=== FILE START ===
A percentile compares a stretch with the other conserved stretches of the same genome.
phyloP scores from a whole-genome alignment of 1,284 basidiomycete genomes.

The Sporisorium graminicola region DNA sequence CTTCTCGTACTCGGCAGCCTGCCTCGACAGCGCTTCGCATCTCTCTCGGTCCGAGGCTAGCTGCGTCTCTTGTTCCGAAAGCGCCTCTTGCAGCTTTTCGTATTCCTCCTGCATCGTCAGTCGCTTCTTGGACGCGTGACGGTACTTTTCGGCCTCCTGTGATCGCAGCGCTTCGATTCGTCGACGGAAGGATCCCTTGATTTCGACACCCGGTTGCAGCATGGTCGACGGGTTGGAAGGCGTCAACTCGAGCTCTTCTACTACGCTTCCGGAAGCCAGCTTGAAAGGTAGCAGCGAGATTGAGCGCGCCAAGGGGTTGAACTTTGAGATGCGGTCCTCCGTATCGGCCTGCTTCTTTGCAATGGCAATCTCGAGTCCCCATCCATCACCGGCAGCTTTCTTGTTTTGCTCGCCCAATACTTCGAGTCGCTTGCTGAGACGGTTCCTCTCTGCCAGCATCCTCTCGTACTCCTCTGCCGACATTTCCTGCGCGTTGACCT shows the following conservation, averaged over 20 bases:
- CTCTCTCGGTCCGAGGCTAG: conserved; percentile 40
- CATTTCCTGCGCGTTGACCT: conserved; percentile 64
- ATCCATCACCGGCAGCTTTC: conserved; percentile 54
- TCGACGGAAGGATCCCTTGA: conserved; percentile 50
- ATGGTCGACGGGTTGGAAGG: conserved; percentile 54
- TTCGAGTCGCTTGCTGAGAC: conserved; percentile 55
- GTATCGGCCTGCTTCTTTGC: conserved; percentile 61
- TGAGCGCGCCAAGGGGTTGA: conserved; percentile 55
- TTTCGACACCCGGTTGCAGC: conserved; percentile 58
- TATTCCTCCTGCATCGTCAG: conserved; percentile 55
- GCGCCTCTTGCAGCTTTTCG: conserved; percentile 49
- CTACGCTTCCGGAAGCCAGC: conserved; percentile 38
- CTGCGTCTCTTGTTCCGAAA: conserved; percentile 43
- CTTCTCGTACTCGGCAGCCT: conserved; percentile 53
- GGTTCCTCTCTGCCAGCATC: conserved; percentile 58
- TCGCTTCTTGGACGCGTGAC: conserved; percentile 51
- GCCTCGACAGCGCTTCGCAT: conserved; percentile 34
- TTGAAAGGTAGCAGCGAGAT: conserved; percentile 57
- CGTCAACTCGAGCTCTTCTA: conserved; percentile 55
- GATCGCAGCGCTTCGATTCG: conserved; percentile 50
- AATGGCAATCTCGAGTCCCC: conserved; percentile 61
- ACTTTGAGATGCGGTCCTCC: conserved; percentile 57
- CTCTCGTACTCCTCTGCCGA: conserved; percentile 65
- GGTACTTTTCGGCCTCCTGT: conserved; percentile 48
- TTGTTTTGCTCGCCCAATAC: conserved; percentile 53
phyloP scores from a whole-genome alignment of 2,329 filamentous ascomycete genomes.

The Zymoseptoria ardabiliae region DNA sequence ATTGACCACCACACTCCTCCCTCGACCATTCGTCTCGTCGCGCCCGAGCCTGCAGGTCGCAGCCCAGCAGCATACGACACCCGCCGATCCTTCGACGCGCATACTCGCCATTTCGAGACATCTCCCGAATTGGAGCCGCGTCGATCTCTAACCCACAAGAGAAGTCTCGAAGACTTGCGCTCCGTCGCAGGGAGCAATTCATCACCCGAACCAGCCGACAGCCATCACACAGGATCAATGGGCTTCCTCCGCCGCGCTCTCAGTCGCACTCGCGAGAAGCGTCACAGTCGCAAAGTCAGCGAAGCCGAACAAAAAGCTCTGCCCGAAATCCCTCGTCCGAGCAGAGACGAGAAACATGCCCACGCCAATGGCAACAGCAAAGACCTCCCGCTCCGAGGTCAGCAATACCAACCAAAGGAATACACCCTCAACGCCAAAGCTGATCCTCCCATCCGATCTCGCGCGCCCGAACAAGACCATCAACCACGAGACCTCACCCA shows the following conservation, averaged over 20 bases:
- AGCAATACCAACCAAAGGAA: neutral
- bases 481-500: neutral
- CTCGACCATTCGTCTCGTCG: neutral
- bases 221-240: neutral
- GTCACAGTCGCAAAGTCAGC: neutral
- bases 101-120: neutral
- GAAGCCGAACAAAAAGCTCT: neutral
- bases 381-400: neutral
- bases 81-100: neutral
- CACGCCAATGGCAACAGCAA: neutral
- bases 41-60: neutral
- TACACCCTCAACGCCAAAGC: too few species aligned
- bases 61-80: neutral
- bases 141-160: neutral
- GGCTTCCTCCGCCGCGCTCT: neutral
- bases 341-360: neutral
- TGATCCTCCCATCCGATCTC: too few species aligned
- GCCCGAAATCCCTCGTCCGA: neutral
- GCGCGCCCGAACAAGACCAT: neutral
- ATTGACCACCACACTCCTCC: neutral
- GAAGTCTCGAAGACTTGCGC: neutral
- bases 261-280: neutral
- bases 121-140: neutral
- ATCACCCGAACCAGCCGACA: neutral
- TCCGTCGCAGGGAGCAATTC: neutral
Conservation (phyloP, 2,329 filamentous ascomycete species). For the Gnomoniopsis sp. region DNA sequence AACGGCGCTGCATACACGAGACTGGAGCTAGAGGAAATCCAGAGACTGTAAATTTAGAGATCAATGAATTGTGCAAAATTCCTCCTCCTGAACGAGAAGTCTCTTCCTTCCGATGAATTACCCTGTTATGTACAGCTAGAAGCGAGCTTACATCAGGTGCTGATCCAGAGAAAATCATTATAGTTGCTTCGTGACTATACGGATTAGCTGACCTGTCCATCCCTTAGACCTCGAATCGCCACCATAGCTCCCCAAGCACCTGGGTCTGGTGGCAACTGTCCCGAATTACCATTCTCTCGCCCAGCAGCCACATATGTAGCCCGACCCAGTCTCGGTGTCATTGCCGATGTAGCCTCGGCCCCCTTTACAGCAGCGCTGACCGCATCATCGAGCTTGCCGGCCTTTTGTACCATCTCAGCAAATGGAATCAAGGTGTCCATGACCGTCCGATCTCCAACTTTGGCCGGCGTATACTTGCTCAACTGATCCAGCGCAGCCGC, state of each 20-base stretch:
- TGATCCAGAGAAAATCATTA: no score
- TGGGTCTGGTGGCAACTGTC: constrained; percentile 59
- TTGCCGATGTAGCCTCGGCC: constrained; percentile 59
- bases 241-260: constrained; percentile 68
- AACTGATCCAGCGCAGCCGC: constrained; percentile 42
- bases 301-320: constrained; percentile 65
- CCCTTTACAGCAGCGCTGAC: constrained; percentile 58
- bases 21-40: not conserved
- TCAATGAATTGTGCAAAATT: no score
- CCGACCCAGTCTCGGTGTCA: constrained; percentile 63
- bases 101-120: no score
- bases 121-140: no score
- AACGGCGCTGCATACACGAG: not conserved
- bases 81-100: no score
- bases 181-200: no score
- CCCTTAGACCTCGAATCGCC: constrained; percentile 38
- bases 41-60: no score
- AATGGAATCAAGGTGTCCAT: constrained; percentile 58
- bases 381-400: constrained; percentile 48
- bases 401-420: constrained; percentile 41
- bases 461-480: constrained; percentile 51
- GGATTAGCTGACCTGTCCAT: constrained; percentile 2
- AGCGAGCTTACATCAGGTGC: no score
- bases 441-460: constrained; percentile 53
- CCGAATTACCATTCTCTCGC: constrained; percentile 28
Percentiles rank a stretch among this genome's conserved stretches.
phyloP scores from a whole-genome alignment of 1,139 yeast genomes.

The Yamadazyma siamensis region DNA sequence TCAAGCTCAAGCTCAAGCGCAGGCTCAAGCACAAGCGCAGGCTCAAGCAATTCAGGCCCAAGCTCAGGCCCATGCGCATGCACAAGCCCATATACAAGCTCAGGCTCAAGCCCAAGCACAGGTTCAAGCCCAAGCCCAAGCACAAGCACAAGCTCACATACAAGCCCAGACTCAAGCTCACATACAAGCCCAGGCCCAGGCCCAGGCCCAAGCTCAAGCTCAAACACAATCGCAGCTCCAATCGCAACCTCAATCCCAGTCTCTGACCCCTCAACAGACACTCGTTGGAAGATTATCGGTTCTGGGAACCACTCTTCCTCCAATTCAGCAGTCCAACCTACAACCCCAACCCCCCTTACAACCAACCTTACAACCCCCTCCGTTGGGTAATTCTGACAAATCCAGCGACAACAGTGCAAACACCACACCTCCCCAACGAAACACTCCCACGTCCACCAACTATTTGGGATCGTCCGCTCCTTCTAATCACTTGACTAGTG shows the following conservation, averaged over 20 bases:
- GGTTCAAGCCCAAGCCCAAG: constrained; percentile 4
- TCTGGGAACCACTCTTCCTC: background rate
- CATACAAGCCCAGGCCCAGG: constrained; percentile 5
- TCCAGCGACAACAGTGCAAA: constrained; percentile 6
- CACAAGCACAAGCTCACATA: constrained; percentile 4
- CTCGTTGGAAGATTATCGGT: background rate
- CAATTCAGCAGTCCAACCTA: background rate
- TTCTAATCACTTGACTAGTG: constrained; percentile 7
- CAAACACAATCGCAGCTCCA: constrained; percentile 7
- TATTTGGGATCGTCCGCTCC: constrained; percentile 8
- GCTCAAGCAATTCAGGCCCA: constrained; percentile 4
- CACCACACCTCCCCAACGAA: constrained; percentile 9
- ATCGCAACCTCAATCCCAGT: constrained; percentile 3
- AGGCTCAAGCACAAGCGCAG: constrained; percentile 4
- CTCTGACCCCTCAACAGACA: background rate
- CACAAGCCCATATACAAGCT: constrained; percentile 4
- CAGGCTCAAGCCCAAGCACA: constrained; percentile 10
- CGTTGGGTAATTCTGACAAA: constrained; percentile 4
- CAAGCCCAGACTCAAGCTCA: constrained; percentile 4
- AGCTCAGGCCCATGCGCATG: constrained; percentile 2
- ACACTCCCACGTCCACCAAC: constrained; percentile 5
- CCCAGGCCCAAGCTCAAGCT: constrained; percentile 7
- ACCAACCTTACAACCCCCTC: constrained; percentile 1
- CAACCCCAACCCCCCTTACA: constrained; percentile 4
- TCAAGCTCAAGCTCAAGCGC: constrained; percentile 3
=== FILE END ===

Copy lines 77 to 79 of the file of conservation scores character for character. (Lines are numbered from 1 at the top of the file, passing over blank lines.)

- bases 461-480: constrained; percentile 51
- GGATTAGCTGACCTGTCCAT: constrained; percentile 2
- AGCGAGCTTACATCAGGTGC: no score